On average, United says, 22% of its economy seats are Economy Plus. But that runs up to 40% on some planes. When there is little demand for Economy Plus, a significant percentage of passengers may face the anxiety of no seat assignment.
“In the hugely overwhelming majority of situations, people will get a seat assigned before departure,” United spokesman Rahsaan Johnson said.
American Airlines blocks a large number of coach seats, both with extra legroom and without, to make them available to customers with top-level status in its frequent-flier program on every flight. Those seats show up on seat maps as occupied for customers without elite status, leading them to conclude seats are scarce. This prompts a portion of them to pony up.
Two weeks before its July 16 departure, American Flight 34 from Los Angeles to New York showed only two middle seats in the back of the airplane available, plus 11 Preferred seats—regular coach seats toward the front without extra legroom—available for a $56.44 fee. Logging in with elite status, however, showed the same flight had far more regular coach seat availability. Flight 34 actually had 12 open window seats and nine open aisle seats.
A week later on Tuesday, the seat map available to non-elites showed only one available middle seat, 38E, in the back of the Boeing 767-200, plus the same 11 Preferred seats at $56.44 each. But elite-level customers saw a total of 41 of 128 coach seats empty.
American says it doesn’t think blocking open seats from view pressures customers into paying for extra-legroom or Preferred seats. The number of seats blocked for elite-level customers varies with demand and “a large percentage of specific seat assignments are still available to all customers at no additional cost,” spokeswoman Cameron King said. “And for our customers who value additional legroom, a certain type of seat or the ability to reserve a specific seat, we have made products available for them as well.”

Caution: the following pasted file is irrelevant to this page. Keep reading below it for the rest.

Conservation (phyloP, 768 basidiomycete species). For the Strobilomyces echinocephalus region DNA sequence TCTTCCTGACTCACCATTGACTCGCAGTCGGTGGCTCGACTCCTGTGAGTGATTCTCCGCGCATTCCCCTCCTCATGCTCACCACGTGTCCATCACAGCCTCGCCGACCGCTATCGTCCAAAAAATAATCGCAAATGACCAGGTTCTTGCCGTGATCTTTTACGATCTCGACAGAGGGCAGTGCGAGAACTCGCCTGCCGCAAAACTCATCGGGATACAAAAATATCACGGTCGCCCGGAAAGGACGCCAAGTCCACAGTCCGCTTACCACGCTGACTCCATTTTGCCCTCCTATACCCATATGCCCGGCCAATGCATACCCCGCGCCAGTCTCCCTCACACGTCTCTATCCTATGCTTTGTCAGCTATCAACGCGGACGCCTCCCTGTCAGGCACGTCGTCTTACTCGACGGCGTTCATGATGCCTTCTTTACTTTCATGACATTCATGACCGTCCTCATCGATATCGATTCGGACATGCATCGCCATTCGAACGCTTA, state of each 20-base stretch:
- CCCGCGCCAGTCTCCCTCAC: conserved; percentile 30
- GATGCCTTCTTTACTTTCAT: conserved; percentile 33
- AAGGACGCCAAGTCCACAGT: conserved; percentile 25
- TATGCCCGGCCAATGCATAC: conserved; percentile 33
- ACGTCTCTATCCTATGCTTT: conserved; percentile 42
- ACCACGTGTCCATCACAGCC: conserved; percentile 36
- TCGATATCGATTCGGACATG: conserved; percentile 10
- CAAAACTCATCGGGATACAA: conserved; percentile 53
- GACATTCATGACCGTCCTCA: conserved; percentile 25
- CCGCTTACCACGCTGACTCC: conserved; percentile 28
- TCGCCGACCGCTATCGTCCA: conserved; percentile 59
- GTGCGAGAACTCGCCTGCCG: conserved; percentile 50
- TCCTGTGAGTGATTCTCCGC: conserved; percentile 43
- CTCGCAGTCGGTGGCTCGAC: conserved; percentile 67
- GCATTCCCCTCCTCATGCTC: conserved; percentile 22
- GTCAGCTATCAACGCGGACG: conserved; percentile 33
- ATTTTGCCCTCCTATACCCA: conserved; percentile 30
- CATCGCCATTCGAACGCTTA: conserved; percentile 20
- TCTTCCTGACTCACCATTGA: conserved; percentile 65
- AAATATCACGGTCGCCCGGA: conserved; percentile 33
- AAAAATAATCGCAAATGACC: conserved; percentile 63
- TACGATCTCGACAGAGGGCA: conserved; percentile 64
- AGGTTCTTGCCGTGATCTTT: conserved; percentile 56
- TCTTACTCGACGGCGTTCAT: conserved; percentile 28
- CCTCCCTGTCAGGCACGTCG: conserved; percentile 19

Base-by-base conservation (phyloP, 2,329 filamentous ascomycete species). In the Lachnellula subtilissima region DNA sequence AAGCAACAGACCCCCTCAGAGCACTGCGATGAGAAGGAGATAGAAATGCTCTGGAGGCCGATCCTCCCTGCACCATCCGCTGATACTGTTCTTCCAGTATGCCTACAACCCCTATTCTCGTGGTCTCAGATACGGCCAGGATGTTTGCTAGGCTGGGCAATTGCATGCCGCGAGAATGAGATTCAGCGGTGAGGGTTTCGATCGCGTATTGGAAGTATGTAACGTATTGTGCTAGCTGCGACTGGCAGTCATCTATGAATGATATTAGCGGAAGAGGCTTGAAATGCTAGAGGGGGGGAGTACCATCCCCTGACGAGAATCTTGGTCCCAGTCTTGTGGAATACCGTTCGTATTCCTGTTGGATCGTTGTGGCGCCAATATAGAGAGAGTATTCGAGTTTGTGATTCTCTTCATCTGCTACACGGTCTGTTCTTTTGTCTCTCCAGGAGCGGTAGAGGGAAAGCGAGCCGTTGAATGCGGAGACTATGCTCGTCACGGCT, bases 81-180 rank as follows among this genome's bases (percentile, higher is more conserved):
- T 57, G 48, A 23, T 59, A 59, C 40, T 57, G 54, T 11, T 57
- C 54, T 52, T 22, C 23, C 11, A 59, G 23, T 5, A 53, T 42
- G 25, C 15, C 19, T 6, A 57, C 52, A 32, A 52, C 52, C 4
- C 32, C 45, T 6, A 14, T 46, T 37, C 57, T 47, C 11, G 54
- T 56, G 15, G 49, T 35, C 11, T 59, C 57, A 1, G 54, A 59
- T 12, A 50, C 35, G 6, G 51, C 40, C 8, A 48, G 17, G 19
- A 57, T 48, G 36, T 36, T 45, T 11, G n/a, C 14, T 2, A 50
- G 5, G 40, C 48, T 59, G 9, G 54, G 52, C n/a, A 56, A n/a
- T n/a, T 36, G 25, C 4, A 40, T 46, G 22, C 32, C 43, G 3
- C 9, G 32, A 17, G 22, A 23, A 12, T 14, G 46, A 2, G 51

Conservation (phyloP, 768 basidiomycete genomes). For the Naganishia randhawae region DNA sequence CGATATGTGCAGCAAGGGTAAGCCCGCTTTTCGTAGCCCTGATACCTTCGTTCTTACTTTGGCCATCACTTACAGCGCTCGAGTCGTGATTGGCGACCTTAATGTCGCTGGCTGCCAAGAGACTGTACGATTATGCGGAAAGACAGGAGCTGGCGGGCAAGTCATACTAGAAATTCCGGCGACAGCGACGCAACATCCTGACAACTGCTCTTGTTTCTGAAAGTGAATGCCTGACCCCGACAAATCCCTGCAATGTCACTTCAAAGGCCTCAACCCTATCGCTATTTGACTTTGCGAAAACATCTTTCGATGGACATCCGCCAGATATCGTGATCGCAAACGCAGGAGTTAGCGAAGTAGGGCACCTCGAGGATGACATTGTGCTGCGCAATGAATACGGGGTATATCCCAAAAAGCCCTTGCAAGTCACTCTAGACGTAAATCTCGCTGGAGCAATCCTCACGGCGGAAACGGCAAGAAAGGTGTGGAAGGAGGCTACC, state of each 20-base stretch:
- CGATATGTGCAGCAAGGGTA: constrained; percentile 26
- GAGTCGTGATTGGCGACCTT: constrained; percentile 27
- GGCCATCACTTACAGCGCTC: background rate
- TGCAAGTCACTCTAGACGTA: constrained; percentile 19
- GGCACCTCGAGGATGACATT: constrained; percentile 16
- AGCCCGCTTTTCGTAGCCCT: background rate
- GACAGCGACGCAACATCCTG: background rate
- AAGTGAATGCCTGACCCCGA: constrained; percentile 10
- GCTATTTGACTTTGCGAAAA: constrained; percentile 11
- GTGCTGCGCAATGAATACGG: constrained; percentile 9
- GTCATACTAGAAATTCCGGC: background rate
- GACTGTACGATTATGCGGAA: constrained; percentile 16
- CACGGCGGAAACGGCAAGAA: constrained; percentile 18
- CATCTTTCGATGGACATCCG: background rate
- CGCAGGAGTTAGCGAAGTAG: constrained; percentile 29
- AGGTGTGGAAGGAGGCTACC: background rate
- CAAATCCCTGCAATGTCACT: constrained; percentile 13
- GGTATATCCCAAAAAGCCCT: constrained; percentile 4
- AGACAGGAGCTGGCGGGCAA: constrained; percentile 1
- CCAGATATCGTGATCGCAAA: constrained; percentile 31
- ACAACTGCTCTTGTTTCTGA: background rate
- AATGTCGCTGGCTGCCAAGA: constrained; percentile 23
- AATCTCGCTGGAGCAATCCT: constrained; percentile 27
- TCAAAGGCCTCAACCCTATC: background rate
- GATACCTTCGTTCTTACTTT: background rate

Unlike American, Delta Air Lines shows the Preferred seats it has held back for elite customers, but doesn’t allow regular customers to book them until 24 hours before departure. At that time, Preferred seats are offered for a fee to nonelite-level customers.
US Airways also blocks seats for elite-level customers and labels them Preferred. The airline sells what it calls Choice seats in rows near the front of the cabin for $5 to $99 one-way that don’t have extra legroom but do have early boarding privileges. On the whole, US Airways says 9.5% of its coach seats are labeled Choice. Preferred, Choice and exit-row seating, which is sometimes sold for a fee, account for an average of 30% of coach seats on the airline’s planes.
Those seats open up to customers without seat assignments who don’t want to pay starting 24 hours before departure, US Airways said.
Consider US Airways Flight 12 from Phoenix to New York on Wednesday. Two days before departure, a seat map showed only 12 Choice seats available for purchase. A day later, less than 24 hours before departure, nine coach seats, five of them middle seats, were available free of charge. Also, 11 Choice seats remained and two exit-row seats opened.

Write to Scott McCartney at middleseat@wsj.com